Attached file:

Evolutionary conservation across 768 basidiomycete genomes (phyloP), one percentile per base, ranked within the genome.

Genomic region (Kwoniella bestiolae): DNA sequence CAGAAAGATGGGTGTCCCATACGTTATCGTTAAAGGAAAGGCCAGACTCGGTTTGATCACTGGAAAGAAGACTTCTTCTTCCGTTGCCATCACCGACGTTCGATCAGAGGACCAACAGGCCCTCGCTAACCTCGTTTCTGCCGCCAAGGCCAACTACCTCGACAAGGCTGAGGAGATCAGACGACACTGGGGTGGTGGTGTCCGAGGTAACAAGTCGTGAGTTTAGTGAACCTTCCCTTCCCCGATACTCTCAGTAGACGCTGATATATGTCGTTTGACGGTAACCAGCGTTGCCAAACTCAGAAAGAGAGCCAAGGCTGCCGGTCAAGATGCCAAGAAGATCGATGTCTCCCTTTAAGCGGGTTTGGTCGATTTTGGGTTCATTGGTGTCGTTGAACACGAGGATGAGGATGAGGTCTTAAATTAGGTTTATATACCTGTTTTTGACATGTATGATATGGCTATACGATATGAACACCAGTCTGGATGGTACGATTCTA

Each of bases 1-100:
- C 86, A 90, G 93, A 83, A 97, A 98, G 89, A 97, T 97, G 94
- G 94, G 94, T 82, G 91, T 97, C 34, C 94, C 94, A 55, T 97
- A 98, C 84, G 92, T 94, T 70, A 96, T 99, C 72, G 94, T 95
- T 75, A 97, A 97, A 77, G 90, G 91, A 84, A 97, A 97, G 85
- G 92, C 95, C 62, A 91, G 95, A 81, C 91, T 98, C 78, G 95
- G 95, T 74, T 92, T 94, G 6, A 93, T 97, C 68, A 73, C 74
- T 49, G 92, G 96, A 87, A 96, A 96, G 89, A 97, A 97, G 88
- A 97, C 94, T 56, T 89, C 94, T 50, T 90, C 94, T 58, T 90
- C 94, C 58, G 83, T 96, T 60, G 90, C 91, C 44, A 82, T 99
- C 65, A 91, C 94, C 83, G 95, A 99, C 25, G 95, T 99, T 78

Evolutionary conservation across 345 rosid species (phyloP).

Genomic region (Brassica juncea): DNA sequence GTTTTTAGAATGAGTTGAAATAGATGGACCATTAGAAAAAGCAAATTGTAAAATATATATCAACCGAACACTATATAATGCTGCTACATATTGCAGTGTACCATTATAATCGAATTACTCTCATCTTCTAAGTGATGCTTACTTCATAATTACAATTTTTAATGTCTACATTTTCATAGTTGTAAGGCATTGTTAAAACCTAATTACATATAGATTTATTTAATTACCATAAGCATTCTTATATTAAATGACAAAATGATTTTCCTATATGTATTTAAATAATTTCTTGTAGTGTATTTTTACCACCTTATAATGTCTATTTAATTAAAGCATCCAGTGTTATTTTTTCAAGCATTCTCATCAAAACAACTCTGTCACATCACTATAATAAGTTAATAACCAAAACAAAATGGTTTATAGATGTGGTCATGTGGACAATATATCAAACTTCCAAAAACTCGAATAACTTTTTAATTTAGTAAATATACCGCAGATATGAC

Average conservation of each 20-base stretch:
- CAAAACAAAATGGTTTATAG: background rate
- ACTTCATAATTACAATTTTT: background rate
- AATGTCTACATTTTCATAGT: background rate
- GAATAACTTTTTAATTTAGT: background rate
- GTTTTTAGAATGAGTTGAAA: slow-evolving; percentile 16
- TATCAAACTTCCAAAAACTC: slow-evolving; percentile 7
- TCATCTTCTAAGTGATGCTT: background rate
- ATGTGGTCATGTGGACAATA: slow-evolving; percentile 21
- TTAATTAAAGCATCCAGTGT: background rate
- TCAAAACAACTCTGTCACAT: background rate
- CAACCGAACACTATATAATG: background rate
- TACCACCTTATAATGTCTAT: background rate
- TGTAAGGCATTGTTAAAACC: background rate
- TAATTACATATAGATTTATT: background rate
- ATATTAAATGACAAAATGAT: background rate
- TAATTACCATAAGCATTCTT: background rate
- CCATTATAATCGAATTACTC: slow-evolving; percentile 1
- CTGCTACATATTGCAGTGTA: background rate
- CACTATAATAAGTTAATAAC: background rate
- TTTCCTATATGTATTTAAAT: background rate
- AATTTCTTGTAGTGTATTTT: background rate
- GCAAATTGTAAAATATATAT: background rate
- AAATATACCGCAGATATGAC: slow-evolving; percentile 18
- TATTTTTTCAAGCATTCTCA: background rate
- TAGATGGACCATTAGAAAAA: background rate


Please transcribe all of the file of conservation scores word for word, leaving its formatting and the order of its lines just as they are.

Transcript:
Evolutionary conservation across 768 basidiomycete genomes (phyloP), one percentile per base, ranked within the genome.

Genomic region (Kwoniella bestiolae): DNA sequence CAGAAAGATGGGTGTCCCATACGTTATCGTTAAAGGAAAGGCCAGACTCGGTTTGATCACTGGAAAGAAGACTTCTTCTTCCGTTGCCATCACCGACGTTCGATCAGAGGACCAACAGGCCCTCGCTAACCTCGTTTCTGCCGCCAAGGCCAACTACCTCGACAAGGCTGAGGAGATCAGACGACACTGGGGTGGTGGTGTCCGAGGTAACAAGTCGTGAGTTTAGTGAACCTTCCCTTCCCCGATACTCTCAGTAGACGCTGATATATGTCGTTTGACGGTAACCAGCGTTGCCAAACTCAGAAAGAGAGCCAAGGCTGCCGGTCAAGATGCCAAGAAGATCGATGTCTCCCTTTAAGCGGGTTTGGTCGATTTTGGGTTCATTGGTGTCGTTGAACACGAGGATGAGGATGAGGTCTTAAATTAGGTTTATATACCTGTTTTTGACATGTATGATATGGCTATACGATATGAACACCAGTCTGGATGGTACGATTCTA

Each of bases 1-100:
- C 86, A 90, G 93, A 83, A 97, A 98, G 89, A 97, T 97, G 94
- G 94, G 94, T 82, G 91, T 97, C 34, C 94, C 94, A 55, T 97
- A 98, C 84, G 92, T 94, T 70, A 96, T 99, C 72, G 94, T 95
- T 75, A 97, A 97, A 77, G 90, G 91, A 84, A 97, A 97, G 85
- G 92, C 95, C 62, A 91, G 95, A 81, C 91, T 98, C 78, G 95
- G 95, T 74, T 92, T 94, G 6, A 93, T 97, C 68, A 73, C 74
- T 49, G 92, G 96, A 87, A 96, A 96, G 89, A 97, A 97, G 88
- A 97, C 94, T 56, T 89, C 94, T 50, T 90, C 94, T 58, T 90
- C 94, C 58, G 83, T 96, T 60, G 90, C 91, C 44, A 82, T 99
- C 65, A 91, C 94, C 83, G 95, A 99, C 25, G 95, T 99, T 78

Evolutionary conservation across 345 rosid species (phyloP).

Genomic region (Brassica juncea): DNA sequence GTTTTTAGAATGAGTTGAAATAGATGGACCATTAGAAAAAGCAAATTGTAAAATATATATCAACCGAACACTATATAATGCTGCTACATATTGCAGTGTACCATTATAATCGAATTACTCTCATCTTCTAAGTGATGCTTACTTCATAATTACAATTTTTAATGTCTACATTTTCATAGTTGTAAGGCATTGTTAAAACCTAATTACATATAGATTTATTTAATTACCATAAGCATTCTTATATTAAATGACAAAATGATTTTCCTATATGTATTTAAATAATTTCTTGTAGTGTATTTTTACCACCTTATAATGTCTATTTAATTAAAGCATCCAGTGTTATTTTTTCAAGCATTCTCATCAAAACAACTCTGTCACATCACTATAATAAGTTAATAACCAAAACAAAATGGTTTATAGATGTGGTCATGTGGACAATATATCAAACTTCCAAAAACTCGAATAACTTTTTAATTTAGTAAATATACCGCAGATATGAC

Average conservation of each 20-base stretch:
- CAAAACAAAATGGTTTATAG: background rate
- ACTTCATAATTACAATTTTT: background rate
- AATGTCTACATTTTCATAGT: background rate
- GAATAACTTTTTAATTTAGT: background rate
- GTTTTTAGAATGAGTTGAAA: slow-evolving; percentile 16
- TATCAAACTTCCAAAAACTC: slow-evolving; percentile 7
- TCATCTTCTAAGTGATGCTT: background rate
- ATGTGGTCATGTGGACAATA: slow-evolving; percentile 21
- TTAATTAAAGCATCCAGTGT: background rate
- TCAAAACAACTCTGTCACAT: background rate
- CAACCGAACACTATATAATG: background rate
- TACCACCTTATAATGTCTAT: background rate
- TGTAAGGCATTGTTAAAACC: background rate
- TAATTACATATAGATTTATT: background rate
- ATATTAAATGACAAAATGAT: background rate
- TAATTACCATAAGCATTCTT: background rate
- CCATTATAATCGAATTACTC: slow-evolving; percentile 1
- CTGCTACATATTGCAGTGTA: background rate
- CACTATAATAAGTTAATAAC: background rate
- TTTCCTATATGTATTTAAAT: background rate
- AATTTCTTGTAGTGTATTTT: background rate
- GCAAATTGTAAAATATATAT: background rate
- AAATATACCGCAGATATGAC: slow-evolving; percentile 18
- TATTTTTTCAAGCATTCTCA: background rate
- TAGATGGACCATTAGAAAAA: background rate